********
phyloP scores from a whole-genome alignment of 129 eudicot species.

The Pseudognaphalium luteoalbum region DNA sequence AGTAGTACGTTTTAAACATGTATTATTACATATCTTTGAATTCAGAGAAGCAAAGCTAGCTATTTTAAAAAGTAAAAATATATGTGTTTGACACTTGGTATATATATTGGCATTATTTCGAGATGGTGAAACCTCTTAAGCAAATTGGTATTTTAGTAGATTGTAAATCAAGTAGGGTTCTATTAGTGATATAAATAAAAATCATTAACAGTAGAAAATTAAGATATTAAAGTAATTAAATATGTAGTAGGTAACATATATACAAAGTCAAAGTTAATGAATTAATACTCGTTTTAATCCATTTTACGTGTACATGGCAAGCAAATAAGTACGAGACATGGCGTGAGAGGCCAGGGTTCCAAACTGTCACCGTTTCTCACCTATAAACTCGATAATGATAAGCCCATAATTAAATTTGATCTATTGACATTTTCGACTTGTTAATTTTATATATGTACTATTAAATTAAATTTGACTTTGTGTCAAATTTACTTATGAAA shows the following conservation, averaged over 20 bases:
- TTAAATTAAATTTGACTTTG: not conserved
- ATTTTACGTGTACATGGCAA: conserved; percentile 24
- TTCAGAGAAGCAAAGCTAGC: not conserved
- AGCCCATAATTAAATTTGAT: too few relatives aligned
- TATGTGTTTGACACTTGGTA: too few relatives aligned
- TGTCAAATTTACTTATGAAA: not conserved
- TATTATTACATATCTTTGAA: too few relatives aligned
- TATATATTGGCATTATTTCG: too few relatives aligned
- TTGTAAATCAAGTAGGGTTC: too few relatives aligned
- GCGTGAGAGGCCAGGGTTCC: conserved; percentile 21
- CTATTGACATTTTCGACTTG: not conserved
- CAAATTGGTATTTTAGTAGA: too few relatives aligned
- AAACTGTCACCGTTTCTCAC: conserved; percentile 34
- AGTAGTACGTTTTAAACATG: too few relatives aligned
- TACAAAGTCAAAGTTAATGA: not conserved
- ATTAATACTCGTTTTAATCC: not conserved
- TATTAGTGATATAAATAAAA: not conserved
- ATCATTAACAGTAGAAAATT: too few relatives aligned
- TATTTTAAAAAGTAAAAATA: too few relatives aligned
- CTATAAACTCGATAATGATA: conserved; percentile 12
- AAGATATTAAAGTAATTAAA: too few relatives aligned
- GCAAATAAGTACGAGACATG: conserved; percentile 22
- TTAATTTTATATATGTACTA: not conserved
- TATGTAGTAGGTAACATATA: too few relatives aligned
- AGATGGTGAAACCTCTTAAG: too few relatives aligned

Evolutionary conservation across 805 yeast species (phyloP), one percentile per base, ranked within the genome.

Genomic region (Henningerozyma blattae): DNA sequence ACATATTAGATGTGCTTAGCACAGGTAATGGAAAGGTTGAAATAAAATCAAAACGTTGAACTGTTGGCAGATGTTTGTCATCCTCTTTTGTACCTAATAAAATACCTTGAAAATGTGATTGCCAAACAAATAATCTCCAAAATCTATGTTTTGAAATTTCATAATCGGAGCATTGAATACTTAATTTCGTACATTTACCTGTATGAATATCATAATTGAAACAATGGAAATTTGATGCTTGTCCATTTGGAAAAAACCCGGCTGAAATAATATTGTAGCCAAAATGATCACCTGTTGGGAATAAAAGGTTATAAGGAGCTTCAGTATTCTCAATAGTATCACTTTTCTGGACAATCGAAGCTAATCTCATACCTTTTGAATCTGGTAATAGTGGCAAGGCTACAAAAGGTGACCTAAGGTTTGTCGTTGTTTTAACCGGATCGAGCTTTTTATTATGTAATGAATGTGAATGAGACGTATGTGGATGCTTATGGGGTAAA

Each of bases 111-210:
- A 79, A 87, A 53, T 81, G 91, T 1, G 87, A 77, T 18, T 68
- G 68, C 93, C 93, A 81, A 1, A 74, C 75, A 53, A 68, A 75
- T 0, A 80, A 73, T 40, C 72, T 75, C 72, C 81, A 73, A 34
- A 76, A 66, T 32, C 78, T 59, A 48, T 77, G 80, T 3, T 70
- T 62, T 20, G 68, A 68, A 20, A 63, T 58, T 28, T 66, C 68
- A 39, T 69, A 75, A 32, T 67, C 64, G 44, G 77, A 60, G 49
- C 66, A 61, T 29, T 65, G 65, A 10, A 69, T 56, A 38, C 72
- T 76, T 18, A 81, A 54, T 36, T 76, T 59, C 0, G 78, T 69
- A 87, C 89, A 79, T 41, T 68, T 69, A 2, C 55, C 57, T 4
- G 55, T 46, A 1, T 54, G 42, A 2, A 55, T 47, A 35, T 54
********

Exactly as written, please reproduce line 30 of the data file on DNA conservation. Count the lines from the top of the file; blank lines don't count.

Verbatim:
Each of bases 111-210: